A MAN shot dead by police, who thought the table leg he was carrying was a gun, was facing away from them at the time, an inquest has heard.
The new inquest into the death of Harry Stanley, who was killed by police in 1999, last week heard ballistics experts say that the fatal bullet entered Harry’s head from the rear, not the front.
A Home Office pathologist who examined Harry’s bullet wounds also said the position of entry and exit holes to his head indicated he was “slightly facing away”.
This contradicts a claim central to the police officers’ defence—that Harry had turned round to face them, assuming a “classic firing position” when he was killed.
Harry, 46, was shot yards from his home in Hackney, east London. He had just left a local pub carrying a table leg, which had been repaired. Another customer in the pub called the police after mistaking the table leg for a gun and Harry’s Scottish accent for an Irish one.
The police claim they challenged Harry, who turned in a “smooth fluid motion”, pointing the table leg at them. But Harry could only walk painfully after an operation for colon cancer.
The initial inquest, which returned an open verdict, was carried out in front of Dr Stephen Chan.
Harry’s widow, Irene Stanley, fought a High Court battle to win a second inquest, claiming that the first was highly flawed.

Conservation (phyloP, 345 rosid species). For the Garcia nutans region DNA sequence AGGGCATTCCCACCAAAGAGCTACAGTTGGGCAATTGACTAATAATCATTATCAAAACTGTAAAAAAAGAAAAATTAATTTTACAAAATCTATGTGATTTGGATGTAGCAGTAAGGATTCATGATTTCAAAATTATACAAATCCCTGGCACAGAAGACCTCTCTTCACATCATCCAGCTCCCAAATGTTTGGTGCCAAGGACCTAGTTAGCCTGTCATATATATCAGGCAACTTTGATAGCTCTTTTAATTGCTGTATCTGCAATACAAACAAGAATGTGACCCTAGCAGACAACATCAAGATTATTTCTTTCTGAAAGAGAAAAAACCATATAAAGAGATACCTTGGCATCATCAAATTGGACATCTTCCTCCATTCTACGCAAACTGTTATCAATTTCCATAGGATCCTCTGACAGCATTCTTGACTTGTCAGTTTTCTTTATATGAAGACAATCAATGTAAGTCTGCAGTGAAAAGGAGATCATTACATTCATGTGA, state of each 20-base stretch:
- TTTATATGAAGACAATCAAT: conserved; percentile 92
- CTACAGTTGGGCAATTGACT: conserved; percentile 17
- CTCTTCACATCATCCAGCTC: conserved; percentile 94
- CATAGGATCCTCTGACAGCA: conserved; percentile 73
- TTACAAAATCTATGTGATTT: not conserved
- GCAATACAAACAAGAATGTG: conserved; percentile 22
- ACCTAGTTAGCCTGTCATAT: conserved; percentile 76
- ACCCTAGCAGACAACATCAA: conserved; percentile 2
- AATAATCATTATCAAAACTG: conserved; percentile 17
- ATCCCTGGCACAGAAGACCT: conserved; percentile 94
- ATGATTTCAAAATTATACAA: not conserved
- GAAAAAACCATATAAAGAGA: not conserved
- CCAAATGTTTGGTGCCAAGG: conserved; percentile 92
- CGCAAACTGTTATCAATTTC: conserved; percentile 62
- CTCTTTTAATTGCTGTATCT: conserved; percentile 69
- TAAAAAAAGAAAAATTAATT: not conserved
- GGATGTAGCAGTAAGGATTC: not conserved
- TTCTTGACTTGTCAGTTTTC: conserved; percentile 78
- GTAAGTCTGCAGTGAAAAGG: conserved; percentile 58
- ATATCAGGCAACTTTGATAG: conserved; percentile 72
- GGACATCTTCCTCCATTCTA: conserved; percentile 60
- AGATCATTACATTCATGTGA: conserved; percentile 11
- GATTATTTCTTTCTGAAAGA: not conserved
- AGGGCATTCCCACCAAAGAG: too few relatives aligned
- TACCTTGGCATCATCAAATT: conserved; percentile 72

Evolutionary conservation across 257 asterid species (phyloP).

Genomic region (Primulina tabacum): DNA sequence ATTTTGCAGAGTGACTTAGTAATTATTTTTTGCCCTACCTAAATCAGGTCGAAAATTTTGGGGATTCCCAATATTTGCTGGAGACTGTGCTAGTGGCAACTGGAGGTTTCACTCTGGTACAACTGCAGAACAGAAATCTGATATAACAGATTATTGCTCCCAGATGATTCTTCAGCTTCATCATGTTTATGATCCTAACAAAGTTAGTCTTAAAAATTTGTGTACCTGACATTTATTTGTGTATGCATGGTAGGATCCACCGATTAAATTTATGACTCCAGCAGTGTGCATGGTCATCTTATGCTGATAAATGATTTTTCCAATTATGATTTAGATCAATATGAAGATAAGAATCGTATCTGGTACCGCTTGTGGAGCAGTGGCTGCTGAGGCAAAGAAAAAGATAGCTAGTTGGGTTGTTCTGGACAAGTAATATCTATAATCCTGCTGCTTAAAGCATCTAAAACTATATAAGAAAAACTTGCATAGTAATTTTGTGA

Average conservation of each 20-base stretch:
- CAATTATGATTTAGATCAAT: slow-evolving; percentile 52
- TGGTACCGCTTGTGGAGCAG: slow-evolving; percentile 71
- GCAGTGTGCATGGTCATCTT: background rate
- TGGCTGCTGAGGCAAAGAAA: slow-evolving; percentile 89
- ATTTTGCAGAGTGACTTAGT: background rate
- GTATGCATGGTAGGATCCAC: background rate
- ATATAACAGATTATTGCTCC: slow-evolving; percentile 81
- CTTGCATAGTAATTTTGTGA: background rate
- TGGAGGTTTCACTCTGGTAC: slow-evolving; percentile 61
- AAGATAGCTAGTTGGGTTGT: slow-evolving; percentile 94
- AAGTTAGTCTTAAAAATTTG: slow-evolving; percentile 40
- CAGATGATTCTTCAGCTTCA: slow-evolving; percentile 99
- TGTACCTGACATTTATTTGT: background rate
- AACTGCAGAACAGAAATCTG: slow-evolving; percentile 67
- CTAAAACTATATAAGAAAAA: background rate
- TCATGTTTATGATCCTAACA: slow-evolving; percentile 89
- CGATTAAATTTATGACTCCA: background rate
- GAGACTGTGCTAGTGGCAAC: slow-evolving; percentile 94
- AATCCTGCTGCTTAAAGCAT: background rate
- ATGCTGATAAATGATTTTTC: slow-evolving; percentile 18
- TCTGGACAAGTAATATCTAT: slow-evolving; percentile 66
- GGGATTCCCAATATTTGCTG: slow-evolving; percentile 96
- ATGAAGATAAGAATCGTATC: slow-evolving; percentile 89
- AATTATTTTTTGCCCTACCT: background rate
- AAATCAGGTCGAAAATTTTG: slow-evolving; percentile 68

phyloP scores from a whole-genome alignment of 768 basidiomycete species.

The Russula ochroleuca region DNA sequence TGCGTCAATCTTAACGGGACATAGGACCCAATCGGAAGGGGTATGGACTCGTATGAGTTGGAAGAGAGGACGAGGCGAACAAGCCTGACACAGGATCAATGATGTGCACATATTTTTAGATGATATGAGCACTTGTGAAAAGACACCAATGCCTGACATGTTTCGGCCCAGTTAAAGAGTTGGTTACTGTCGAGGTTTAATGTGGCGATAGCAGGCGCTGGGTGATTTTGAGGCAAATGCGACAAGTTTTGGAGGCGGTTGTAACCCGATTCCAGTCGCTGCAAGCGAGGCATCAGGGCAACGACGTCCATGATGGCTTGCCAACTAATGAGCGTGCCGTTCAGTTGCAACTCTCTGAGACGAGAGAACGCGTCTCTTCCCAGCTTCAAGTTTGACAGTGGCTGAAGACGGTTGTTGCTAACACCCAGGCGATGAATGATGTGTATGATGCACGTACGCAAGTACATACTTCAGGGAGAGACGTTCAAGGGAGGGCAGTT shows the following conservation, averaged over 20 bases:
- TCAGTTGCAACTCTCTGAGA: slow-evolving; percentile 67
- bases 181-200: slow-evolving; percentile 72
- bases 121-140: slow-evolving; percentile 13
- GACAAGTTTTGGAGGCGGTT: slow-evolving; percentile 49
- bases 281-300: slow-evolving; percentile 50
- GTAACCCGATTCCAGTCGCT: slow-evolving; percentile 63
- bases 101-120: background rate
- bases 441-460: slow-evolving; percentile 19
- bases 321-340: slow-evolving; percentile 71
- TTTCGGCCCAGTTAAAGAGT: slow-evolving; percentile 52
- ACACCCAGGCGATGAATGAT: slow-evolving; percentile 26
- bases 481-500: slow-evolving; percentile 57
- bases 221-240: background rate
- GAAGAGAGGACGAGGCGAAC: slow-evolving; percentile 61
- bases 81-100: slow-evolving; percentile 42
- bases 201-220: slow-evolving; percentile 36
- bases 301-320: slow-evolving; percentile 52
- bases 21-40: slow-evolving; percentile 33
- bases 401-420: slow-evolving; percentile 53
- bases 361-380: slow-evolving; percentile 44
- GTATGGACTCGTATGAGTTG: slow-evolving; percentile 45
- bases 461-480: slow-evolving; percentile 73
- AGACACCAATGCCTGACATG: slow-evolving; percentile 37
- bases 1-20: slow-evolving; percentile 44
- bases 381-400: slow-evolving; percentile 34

The crucial ballistics evidence was not heard, and Dr Chan did not allow the jury to return a verdict of unlawful killing.
Last week the new inquest heard the Stanley family’s barrister, Tim Owen QC, accuse armed police officers Kevin Fagan and Neil Sharman of changing their account of the shooting.
Owen says Sharman’s version of events was “concocted”. He says the ballistics evidence showed the bullet entered Harry behind his ear, meaning he did not turn in the way Sharman had described.
Deborah Coles, co-director of Inquest which campaigns against miscarriages of justice, told Socialist Worker, “We hope this inquest will reveal the truth about how an unarmed man could be shot dead and hold those responsible to account.”
The inquest was continuing as Socialist Worker went to press.
lJanet Alder, the sister of Christopher Alder who was unlawfully killed while in police custody in 1998, spoke to Socialist Worker about fighting for justice:
“We’re making connections between different family campaigns—our own, the Harry Stanley campaign and the Roger Sylvester family campaign.
“We’re going down the same road and it has strengthened us. I spoke alongside Irene Stanley during the European Social Forum in London, at a fringe event on state killings.
“We are publicising a DVD of a documentary about Christopher’s last moments.
“I think that when ordinary men and women are able to make a decision on cases like these, justice is done. When it’s left to the powers that be, you don’t get justice.”
Join the United Families and Friends Campaign demonstration against deaths in police custody, 1pm, Saturday 30 October, Trafalgar Square, London.
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